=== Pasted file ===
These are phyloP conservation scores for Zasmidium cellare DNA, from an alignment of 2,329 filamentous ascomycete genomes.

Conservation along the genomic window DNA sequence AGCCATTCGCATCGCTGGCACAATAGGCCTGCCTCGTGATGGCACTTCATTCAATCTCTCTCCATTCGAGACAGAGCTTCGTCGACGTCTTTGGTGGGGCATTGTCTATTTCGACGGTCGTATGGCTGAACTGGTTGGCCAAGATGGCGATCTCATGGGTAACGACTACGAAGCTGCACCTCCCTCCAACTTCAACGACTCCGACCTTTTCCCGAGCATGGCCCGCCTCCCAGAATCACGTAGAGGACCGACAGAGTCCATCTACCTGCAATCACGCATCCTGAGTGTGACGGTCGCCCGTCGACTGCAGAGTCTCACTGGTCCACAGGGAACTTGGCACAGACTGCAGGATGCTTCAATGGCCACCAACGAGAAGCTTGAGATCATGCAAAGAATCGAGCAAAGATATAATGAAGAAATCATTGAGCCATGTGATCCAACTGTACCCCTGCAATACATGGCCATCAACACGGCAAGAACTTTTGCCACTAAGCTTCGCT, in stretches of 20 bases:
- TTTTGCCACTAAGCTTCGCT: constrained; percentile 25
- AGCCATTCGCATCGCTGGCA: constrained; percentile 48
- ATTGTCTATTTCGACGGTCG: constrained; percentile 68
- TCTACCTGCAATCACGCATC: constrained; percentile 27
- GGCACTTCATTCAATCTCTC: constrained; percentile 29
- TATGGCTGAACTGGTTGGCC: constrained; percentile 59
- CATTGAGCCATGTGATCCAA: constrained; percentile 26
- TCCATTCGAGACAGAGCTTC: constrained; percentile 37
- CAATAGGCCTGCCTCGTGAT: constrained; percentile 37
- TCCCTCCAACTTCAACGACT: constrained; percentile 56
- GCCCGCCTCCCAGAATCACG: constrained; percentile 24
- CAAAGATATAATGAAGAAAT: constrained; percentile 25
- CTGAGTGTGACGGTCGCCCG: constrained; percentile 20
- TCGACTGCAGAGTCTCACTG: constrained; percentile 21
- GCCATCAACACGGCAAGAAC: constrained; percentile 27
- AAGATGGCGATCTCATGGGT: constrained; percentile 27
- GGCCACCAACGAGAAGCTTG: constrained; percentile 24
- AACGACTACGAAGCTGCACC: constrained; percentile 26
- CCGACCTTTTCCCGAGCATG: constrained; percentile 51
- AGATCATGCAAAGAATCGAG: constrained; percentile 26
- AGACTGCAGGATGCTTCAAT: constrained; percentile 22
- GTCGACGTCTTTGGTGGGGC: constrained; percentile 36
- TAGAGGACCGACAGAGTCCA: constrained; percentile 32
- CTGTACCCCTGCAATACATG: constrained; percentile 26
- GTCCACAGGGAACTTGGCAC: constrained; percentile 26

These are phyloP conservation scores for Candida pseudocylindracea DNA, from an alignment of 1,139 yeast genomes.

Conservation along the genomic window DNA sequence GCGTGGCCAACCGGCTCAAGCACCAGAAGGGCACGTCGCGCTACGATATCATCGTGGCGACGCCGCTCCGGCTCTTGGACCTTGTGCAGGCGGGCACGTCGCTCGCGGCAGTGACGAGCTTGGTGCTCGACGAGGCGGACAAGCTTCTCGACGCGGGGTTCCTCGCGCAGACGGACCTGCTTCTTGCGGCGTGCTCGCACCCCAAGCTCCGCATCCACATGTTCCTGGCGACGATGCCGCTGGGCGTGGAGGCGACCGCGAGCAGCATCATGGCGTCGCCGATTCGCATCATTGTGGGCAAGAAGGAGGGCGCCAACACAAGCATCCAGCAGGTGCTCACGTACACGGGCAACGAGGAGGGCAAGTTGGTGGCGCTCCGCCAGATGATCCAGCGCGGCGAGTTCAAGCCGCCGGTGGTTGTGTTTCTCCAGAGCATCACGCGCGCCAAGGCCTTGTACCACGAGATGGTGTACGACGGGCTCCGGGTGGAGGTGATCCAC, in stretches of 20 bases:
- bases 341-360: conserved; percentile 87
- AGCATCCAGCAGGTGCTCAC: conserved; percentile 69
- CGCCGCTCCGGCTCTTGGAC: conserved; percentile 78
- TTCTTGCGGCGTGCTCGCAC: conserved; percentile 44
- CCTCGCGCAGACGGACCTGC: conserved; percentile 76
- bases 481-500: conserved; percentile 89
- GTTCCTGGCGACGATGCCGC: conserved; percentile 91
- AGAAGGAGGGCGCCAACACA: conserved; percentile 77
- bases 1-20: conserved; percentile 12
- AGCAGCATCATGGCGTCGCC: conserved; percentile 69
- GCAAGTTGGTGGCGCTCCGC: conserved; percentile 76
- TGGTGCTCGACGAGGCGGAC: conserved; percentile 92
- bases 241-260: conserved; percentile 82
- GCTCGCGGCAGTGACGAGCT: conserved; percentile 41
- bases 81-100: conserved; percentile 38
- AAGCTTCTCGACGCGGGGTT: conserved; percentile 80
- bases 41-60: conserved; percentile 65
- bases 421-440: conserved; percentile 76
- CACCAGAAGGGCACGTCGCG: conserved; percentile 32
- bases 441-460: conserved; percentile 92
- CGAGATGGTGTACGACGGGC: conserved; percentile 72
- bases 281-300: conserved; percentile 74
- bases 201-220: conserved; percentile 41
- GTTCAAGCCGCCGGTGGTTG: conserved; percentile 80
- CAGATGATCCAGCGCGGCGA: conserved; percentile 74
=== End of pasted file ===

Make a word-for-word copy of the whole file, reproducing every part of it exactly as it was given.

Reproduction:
These are phyloP conservation scores for Zasmidium cellare DNA, from an alignment of 2,329 filamentous ascomycete genomes.

Conservation along the genomic window DNA sequence AGCCATTCGCATCGCTGGCACAATAGGCCTGCCTCGTGATGGCACTTCATTCAATCTCTCTCCATTCGAGACAGAGCTTCGTCGACGTCTTTGGTGGGGCATTGTCTATTTCGACGGTCGTATGGCTGAACTGGTTGGCCAAGATGGCGATCTCATGGGTAACGACTACGAAGCTGCACCTCCCTCCAACTTCAACGACTCCGACCTTTTCCCGAGCATGGCCCGCCTCCCAGAATCACGTAGAGGACCGACAGAGTCCATCTACCTGCAATCACGCATCCTGAGTGTGACGGTCGCCCGTCGACTGCAGAGTCTCACTGGTCCACAGGGAACTTGGCACAGACTGCAGGATGCTTCAATGGCCACCAACGAGAAGCTTGAGATCATGCAAAGAATCGAGCAAAGATATAATGAAGAAATCATTGAGCCATGTGATCCAACTGTACCCCTGCAATACATGGCCATCAACACGGCAAGAACTTTTGCCACTAAGCTTCGCT, in stretches of 20 bases:
- TTTTGCCACTAAGCTTCGCT: constrained; percentile 25
- AGCCATTCGCATCGCTGGCA: constrained; percentile 48
- ATTGTCTATTTCGACGGTCG: constrained; percentile 68
- TCTACCTGCAATCACGCATC: constrained; percentile 27
- GGCACTTCATTCAATCTCTC: constrained; percentile 29
- TATGGCTGAACTGGTTGGCC: constrained; percentile 59
- CATTGAGCCATGTGATCCAA: constrained; percentile 26
- TCCATTCGAGACAGAGCTTC: constrained; percentile 37
- CAATAGGCCTGCCTCGTGAT: constrained; percentile 37
- TCCCTCCAACTTCAACGACT: constrained; percentile 56
- GCCCGCCTCCCAGAATCACG: constrained; percentile 24
- CAAAGATATAATGAAGAAAT: constrained; percentile 25
- CTGAGTGTGACGGTCGCCCG: constrained; percentile 20
- TCGACTGCAGAGTCTCACTG: constrained; percentile 21
- GCCATCAACACGGCAAGAAC: constrained; percentile 27
- AAGATGGCGATCTCATGGGT: constrained; percentile 27
- GGCCACCAACGAGAAGCTTG: constrained; percentile 24
- AACGACTACGAAGCTGCACC: constrained; percentile 26
- CCGACCTTTTCCCGAGCATG: constrained; percentile 51
- AGATCATGCAAAGAATCGAG: constrained; percentile 26
- AGACTGCAGGATGCTTCAAT: constrained; percentile 22
- GTCGACGTCTTTGGTGGGGC: constrained; percentile 36
- TAGAGGACCGACAGAGTCCA: constrained; percentile 32
- CTGTACCCCTGCAATACATG: constrained; percentile 26
- GTCCACAGGGAACTTGGCAC: constrained; percentile 26

These are phyloP conservation scores for Candida pseudocylindracea DNA, from an alignment of 1,139 yeast genomes.

Conservation along the genomic window DNA sequence GCGTGGCCAACCGGCTCAAGCACCAGAAGGGCACGTCGCGCTACGATATCATCGTGGCGACGCCGCTCCGGCTCTTGGACCTTGTGCAGGCGGGCACGTCGCTCGCGGCAGTGACGAGCTTGGTGCTCGACGAGGCGGACAAGCTTCTCGACGCGGGGTTCCTCGCGCAGACGGACCTGCTTCTTGCGGCGTGCTCGCACCCCAAGCTCCGCATCCACATGTTCCTGGCGACGATGCCGCTGGGCGTGGAGGCGACCGCGAGCAGCATCATGGCGTCGCCGATTCGCATCATTGTGGGCAAGAAGGAGGGCGCCAACACAAGCATCCAGCAGGTGCTCACGTACACGGGCAACGAGGAGGGCAAGTTGGTGGCGCTCCGCCAGATGATCCAGCGCGGCGAGTTCAAGCCGCCGGTGGTTGTGTTTCTCCAGAGCATCACGCGCGCCAAGGCCTTGTACCACGAGATGGTGTACGACGGGCTCCGGGTGGAGGTGATCCAC, in stretches of 20 bases:
- bases 341-360: conserved; percentile 87
- AGCATCCAGCAGGTGCTCAC: conserved; percentile 69
- CGCCGCTCCGGCTCTTGGAC: conserved; percentile 78
- TTCTTGCGGCGTGCTCGCAC: conserved; percentile 44
- CCTCGCGCAGACGGACCTGC: conserved; percentile 76
- bases 481-500: conserved; percentile 89
- GTTCCTGGCGACGATGCCGC: conserved; percentile 91
- AGAAGGAGGGCGCCAACACA: conserved; percentile 77
- bases 1-20: conserved; percentile 12
- AGCAGCATCATGGCGTCGCC: conserved; percentile 69
- GCAAGTTGGTGGCGCTCCGC: conserved; percentile 76
- TGGTGCTCGACGAGGCGGAC: conserved; percentile 92
- bases 241-260: conserved; percentile 82
- GCTCGCGGCAGTGACGAGCT: conserved; percentile 41
- bases 81-100: conserved; percentile 38
- AAGCTTCTCGACGCGGGGTT: conserved; percentile 80
- bases 41-60: conserved; percentile 65
- bases 421-440: conserved; percentile 76
- CACCAGAAGGGCACGTCGCG: conserved; percentile 32
- bases 441-460: conserved; percentile 92
- CGAGATGGTGTACGACGGGC: conserved; percentile 72
- bases 281-300: conserved; percentile 74
- bases 201-220: conserved; percentile 41
- GTTCAAGCCGCCGGTGGTTG: conserved; percentile 80
- CAGATGATCCAGCGCGGCGA: conserved; percentile 74